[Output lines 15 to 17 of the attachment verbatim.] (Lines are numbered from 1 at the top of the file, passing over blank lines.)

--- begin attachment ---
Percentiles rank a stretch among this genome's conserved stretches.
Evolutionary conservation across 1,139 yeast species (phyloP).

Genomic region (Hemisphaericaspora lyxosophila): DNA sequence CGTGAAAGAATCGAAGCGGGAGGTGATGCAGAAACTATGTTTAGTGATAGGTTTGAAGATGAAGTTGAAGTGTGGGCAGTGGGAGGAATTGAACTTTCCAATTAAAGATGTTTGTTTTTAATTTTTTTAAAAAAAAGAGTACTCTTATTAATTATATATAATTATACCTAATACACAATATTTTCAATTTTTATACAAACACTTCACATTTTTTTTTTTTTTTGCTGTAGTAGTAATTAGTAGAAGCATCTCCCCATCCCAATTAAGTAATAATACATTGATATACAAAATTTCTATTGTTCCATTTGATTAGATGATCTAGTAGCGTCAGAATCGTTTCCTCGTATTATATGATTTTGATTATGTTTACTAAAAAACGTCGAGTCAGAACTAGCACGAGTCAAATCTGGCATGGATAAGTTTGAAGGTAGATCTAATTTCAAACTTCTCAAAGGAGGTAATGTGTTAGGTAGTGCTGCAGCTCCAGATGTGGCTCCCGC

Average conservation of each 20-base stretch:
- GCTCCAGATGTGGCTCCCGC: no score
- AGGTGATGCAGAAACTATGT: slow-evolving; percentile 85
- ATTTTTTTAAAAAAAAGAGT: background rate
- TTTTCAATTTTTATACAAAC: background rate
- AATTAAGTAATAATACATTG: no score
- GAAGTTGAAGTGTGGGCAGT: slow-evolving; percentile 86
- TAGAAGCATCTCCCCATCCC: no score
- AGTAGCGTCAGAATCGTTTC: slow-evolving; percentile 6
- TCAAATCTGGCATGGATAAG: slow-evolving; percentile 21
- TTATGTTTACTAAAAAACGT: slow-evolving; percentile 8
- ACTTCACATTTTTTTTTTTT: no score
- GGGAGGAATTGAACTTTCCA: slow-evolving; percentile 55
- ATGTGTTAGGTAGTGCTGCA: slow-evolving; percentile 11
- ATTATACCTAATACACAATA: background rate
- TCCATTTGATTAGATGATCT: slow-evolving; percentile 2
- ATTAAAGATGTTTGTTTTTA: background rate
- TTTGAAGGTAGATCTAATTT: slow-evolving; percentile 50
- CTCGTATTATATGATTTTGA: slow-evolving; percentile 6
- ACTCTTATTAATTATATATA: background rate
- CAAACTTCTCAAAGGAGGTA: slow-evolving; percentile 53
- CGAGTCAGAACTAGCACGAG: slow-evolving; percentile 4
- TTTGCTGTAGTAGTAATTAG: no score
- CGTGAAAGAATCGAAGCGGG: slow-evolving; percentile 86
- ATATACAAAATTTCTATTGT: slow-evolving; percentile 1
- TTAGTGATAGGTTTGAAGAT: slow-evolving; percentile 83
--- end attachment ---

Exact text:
- ACTTCACATTTTTTTTTTTT: no score
- GGGAGGAATTGAACTTTCCA: slow-evolving; percentile 55
- ATGTGTTAGGTAGTGCTGCA: slow-evolving; percentile 11